What is Topography?
Topography describes the physical features of a land. These features often include natural formations such as mountains, rivers, lakes, and valleys. Man-made features such as roads, dams, and towns can also be included. Terrain often records the different elevations of an area using topographic maps.
Topography studies the elevation and location of terrain.
Landforms – Landforms is studied in terms of topography which can include anything that has a physical impact on the area. Examples include mountains, hills, valleys, lakes, oceans, rivers, cities, dams, and roads.
Elevation – The elevation or height of mountains and other objects recorded as part of the terrain. It is usually recorded with reference to sea level (the surface of the ocean).
Latitude – Latitude indicates the north/south position of a reference location from the equator. The equator is a horizontal line drawn around the middle of the Earth, an equal distance from the North and South Poles. The equator has a latitude of 0 degrees.
Longitude – Longitude indicates the east/west position of a location. Longitude is usually measured in degrees from the prime meridian. Topographic maps.
A topographic map is a map that shows the physical features of the terrain. In addition to showing landforms such as mountains and rivers, the map also shows the elevation change of the terrain. Elevation is indicated by contour lines.
When a contour line is drawn on a map, it represents a certain elevation. Every point on the map that touches this line must be at the same height. On some maps, the numbers on the lines will tell you the elevation of the line.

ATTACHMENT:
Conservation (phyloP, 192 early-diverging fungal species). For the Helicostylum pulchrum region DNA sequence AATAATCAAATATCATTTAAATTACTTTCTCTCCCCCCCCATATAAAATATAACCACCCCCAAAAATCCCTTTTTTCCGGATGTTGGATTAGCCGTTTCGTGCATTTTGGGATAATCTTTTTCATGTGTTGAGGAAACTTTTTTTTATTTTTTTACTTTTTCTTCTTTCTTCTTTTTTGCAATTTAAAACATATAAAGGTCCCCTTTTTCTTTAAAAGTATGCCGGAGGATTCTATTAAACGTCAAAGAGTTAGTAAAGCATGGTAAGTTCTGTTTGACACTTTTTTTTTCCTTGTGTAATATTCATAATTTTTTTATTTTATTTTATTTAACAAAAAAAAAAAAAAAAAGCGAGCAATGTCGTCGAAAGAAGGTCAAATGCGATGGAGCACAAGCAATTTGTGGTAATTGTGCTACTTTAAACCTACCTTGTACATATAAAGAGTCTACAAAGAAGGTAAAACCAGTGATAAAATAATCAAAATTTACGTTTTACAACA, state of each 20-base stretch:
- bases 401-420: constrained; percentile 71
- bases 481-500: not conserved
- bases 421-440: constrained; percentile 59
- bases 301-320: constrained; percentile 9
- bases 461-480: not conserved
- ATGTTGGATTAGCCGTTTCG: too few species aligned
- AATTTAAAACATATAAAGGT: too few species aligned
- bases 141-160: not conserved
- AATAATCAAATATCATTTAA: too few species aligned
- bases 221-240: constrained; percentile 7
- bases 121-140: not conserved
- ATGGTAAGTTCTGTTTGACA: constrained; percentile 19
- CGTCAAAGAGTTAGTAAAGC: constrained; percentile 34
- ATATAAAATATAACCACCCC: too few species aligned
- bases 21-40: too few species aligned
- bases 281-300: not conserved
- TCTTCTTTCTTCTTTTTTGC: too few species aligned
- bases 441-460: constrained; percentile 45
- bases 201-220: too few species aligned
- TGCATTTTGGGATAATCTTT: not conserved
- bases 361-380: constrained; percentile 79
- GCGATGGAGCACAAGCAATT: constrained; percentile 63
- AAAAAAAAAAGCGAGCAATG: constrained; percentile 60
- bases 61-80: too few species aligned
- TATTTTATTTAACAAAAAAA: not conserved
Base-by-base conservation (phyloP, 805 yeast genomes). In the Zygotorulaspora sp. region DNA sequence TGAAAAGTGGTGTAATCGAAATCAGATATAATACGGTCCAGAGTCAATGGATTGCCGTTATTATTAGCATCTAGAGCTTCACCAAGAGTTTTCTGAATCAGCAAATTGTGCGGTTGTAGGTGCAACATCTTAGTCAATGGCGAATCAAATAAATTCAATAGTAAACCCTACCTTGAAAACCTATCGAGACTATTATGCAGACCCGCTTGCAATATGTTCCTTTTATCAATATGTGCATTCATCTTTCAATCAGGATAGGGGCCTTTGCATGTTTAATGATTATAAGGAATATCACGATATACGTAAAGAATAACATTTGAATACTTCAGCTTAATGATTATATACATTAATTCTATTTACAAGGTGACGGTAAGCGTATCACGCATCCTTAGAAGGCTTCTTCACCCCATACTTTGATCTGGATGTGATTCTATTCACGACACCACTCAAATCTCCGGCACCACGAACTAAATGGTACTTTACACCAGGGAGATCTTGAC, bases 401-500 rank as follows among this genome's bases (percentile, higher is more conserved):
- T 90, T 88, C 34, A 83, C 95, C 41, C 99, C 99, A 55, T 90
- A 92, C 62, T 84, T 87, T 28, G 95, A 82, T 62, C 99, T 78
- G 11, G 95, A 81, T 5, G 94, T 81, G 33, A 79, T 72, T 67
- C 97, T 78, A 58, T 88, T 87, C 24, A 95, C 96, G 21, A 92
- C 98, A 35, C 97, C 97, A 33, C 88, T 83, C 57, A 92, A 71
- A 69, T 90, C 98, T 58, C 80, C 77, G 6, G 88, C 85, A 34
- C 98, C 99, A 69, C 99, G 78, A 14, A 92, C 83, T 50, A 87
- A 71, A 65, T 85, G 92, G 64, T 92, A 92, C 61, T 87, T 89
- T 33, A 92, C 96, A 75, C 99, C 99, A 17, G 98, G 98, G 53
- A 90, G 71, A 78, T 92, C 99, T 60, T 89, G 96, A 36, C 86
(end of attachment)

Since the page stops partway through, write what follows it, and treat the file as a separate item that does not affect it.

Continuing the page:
Contour lines next to each other will represent different heights. The closer the contour lines are to each other, the steeper the slope of the terrain.
Ways Topography is Studied
There are several ways to gather information to create topographic maps. It can be divided into two main methods: direct survey and indirect survey.
Direct survey – Direct surveying occurs when a person on the ground uses surveying equipment, such as level and inclinometers, to directly measure the location and elevation of terrain. You may have seen a surveyor along the way taking measurements while looking through a balancer while sitting on a high tripod.
Indirect survey – Remote areas can be mapped using indirect methods. These methods include satellite images, aerial photographs, radar and sonar (underwater).
What is Topography used for?
Topography has a number of uses including:
Agriculture – Topography is commonly used in agriculture to determine how soil can be conserved and how water will flow through the soil.
Environment – Topography data can help protect the environment. By understanding the contours of the soil, scientists can determine how water and wind can cause erosion. They can help establish conservation areas such as watersheds and wind blocks.
Weather – The topography of the terrain can have an impact on weather conditions. Meteorologists use information about mountains, valleys, oceans, and lakes to help predict weather.
Military – Topography is also important to the military. Militaries throughout history have used information about altitude, hills, water, and other terrain when planning their military strategy.